Cutting taxes and regulation could cut living costs


Press Release

Taxing the wealthy is not the solution to the failings of the NHS

Government and Institutions

Eliminating government intervention in certain areas could make families substantially better off

Politicians of all stripes have tackled the symptoms of high living costs rather than addressing the underlying causes. Both campaigners and policymakers have seen the solution to the rising cost of living as more intervention through price controls and regulation, failing to realise that it is government intervention itself which has pushed up prices, making life much more expensive for families up and down the country.

During this vital party conference season a new report from the IEA shows that by eliminating government interventions in areas such as housing, energy and childcare, the cost of living could be dramatically reduced.

The research in Low Pay and the Cost of Living: A Supply-Side Approach estimates that these reforms could make some families up to £7,800 better off each year.

Helping the UK’s poorest

  • The poor spend a much larger proportion of their overall spending on ‘essentials’ such as food, housing and energy than the rich, the prices of which have risen significantly more than average inflation, even prior to 2008. For too long campaigners and politicians have focused on the role of benefits and wage campaigns to alleviate poverty. Interventions such as the Coalition’s ‘Help to Buy’ policy and Labour’s energy freeze address demand rather than supply. Cutting taxes and regulation, on the other hand, would dramatically reduce household bills.


  • The UK’s planning laws and development restrictions have been a key driver of exorbitant house prices. House prices relative to median incomes are lower in Washington DC than Swansea, whilst residential space per household in the UK is the lowest in Western Europe. Not only is our housing more expensive than in most other countries, we get much less of it.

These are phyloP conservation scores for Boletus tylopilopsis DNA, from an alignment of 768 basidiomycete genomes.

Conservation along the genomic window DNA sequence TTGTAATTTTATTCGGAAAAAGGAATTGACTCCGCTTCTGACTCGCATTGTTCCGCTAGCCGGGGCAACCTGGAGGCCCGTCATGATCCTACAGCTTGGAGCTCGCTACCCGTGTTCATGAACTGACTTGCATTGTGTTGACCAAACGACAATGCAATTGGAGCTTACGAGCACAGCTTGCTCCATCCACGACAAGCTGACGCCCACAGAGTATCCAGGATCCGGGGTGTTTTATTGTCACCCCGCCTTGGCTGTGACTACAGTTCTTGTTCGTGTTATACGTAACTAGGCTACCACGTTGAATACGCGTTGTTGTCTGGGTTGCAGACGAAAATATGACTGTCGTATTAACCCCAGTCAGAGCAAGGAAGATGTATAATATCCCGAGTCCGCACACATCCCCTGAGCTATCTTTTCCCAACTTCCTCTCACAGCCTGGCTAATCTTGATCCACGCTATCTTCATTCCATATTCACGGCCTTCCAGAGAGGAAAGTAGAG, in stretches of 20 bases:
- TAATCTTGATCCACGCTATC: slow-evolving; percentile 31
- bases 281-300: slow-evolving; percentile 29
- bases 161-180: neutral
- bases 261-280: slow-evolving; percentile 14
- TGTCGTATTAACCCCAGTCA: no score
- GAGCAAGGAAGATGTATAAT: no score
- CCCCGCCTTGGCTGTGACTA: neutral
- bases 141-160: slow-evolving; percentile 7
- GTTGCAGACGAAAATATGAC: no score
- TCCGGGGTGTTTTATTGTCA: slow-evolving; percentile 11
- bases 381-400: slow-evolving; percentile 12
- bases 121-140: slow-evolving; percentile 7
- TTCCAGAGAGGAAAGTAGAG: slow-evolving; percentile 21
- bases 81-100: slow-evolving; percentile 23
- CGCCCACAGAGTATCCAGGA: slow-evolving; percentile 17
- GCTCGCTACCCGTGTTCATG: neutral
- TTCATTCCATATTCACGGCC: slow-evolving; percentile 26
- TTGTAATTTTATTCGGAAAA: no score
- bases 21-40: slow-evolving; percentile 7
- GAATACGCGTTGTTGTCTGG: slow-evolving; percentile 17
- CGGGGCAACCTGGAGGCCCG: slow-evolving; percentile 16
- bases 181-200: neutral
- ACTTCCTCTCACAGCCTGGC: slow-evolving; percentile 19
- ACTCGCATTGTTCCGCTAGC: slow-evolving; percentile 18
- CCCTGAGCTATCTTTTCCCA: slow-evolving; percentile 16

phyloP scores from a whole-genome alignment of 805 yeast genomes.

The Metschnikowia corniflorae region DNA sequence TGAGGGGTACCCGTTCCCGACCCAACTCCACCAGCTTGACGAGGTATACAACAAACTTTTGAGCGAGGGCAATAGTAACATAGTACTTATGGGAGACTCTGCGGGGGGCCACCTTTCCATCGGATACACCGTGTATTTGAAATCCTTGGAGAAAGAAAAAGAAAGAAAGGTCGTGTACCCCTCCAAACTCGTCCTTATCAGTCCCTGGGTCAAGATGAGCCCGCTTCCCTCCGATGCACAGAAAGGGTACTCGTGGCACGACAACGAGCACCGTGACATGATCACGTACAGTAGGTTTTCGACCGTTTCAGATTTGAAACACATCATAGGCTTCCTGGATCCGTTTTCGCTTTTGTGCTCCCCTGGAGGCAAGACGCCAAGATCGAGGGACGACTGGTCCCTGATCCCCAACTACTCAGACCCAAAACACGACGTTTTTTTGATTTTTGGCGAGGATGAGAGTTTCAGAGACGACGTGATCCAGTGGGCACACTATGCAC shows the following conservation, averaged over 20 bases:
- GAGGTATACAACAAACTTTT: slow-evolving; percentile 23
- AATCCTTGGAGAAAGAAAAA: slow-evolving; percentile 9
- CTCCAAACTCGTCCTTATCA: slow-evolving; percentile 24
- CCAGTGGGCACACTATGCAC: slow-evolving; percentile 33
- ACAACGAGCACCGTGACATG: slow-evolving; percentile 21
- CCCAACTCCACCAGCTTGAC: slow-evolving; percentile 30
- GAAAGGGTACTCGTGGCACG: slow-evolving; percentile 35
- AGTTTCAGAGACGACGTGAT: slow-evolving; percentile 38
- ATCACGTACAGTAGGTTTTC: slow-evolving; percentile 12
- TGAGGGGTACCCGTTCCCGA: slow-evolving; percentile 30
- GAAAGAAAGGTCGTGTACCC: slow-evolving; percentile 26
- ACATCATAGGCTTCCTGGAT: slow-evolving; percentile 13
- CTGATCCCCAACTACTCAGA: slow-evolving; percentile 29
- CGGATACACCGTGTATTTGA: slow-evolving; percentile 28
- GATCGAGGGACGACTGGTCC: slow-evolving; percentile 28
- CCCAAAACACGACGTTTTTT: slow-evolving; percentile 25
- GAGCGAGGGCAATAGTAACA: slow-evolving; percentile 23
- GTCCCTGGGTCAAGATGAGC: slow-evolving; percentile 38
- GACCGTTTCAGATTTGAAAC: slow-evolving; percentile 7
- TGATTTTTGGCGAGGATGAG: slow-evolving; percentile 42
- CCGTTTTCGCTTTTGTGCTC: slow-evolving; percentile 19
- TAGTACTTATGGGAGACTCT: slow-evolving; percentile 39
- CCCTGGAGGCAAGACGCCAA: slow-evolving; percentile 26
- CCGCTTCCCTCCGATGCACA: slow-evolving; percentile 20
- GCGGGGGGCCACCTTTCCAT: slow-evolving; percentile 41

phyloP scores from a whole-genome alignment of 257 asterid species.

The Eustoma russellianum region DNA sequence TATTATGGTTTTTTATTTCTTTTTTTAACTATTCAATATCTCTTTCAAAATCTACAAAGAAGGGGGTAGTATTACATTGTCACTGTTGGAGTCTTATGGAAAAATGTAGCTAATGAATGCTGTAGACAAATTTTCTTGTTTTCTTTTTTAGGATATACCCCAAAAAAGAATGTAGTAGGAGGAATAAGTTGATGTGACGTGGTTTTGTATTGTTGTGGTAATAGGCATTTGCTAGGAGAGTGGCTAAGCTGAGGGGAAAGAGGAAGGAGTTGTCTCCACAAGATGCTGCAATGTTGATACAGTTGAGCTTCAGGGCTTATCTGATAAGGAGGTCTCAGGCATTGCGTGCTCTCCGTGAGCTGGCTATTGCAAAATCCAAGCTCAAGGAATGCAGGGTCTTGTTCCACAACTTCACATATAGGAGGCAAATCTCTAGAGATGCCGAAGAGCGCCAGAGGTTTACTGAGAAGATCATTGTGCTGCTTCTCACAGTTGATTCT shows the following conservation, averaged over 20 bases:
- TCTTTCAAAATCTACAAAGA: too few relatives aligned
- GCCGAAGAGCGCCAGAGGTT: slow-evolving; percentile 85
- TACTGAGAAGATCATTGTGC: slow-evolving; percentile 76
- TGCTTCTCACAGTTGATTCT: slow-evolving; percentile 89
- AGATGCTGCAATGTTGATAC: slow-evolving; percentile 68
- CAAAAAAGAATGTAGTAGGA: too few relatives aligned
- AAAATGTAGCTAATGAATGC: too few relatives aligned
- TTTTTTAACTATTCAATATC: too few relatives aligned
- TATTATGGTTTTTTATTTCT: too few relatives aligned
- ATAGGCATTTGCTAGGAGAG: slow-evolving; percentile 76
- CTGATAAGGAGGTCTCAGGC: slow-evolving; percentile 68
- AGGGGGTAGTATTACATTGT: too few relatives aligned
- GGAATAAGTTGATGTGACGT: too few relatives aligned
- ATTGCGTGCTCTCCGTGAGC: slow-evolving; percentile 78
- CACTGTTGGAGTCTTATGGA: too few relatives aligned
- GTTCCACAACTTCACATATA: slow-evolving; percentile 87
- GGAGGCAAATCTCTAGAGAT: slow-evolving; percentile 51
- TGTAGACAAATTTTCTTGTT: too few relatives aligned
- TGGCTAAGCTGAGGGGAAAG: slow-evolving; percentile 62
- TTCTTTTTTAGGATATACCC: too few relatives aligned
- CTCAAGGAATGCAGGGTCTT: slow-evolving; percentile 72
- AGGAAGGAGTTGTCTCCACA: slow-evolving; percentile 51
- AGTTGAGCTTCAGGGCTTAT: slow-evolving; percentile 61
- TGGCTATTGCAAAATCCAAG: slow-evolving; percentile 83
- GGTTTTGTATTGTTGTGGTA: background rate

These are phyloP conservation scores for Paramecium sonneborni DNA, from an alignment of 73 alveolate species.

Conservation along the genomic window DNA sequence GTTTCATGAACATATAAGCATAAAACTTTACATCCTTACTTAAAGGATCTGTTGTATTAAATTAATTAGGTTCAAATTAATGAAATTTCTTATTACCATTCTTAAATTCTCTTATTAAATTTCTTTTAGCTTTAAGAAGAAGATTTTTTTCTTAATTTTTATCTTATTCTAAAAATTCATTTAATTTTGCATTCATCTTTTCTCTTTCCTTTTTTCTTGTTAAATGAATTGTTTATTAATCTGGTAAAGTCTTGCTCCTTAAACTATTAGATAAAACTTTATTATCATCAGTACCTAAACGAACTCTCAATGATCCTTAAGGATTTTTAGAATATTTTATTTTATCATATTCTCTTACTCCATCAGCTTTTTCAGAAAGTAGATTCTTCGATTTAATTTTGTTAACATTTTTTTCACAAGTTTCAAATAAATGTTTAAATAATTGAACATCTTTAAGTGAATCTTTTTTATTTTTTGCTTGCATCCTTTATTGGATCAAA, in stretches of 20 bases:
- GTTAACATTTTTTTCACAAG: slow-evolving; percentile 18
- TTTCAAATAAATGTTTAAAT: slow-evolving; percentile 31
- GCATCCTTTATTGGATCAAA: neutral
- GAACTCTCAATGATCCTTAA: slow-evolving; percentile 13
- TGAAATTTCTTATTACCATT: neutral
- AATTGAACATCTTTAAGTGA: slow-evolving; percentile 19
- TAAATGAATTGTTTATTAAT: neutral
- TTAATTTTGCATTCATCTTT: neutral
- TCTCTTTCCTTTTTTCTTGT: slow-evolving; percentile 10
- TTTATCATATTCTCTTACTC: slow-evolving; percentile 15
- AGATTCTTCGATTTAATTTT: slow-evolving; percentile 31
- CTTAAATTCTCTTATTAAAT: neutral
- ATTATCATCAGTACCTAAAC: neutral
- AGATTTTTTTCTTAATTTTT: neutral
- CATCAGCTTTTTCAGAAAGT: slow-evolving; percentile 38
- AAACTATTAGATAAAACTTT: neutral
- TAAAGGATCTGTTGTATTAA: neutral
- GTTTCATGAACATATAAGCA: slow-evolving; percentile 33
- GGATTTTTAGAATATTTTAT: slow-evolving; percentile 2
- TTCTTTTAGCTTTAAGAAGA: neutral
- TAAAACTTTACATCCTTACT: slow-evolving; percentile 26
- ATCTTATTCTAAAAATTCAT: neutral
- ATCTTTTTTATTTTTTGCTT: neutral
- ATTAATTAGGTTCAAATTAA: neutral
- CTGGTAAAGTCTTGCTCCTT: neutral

• Relaxing green belt restrictions, giving more freedom to local authorities to experiment with development compensation schemes, and decentralising the UK’s tax system to encourage development could see prices fall by as much as 40%. With a more sensible planning system, rent levels for a typical family could fall by over £250 per month, equivalent to a pay increase for someone in the 20% tax band of over £4,500 per year.


  • Incoherent government policies have substantially increased the cost of energy, especially for the least well off. Average bills for gas and electricity have risen by 123% and 60% respectively since 2001.

  • Abolishing renewables subsidies and the UK’s unilateral carbon price floor would reduce gas prices by 4% and electricity prices by over 20%, saving households nearly £150 per year. That is without even allowing innovation in tariff formation for energy companies, which could also dramatically reduce gas and electricity prices.


  • The government spends around £7 billion per year on childcare subsidies, but the UK is still an outlier in that both the public and private cost of childcare is exceptionally high. Government policy itself has driven up costs by increasing regulation relating to staff qualifications, staff-to-children ratios and safety measures, resulting in the number of registered childminders nearly halving.

  • Fundamental deregulation of the childcare sector and a shift away from equating childcare with pre-primary education would significantly reduce costs. Alongside a simplification of existing childcare subsidies, costs of childcare for families could fall by £280 per month, equivalent to a pay rise of nearly £5,000 per year in earnings before tax.


  • Food prices in the UK are pushed up by EU policies and domestic planning restrictions which hinder the development of large supermarkets, reducing the productivity of the retail sector.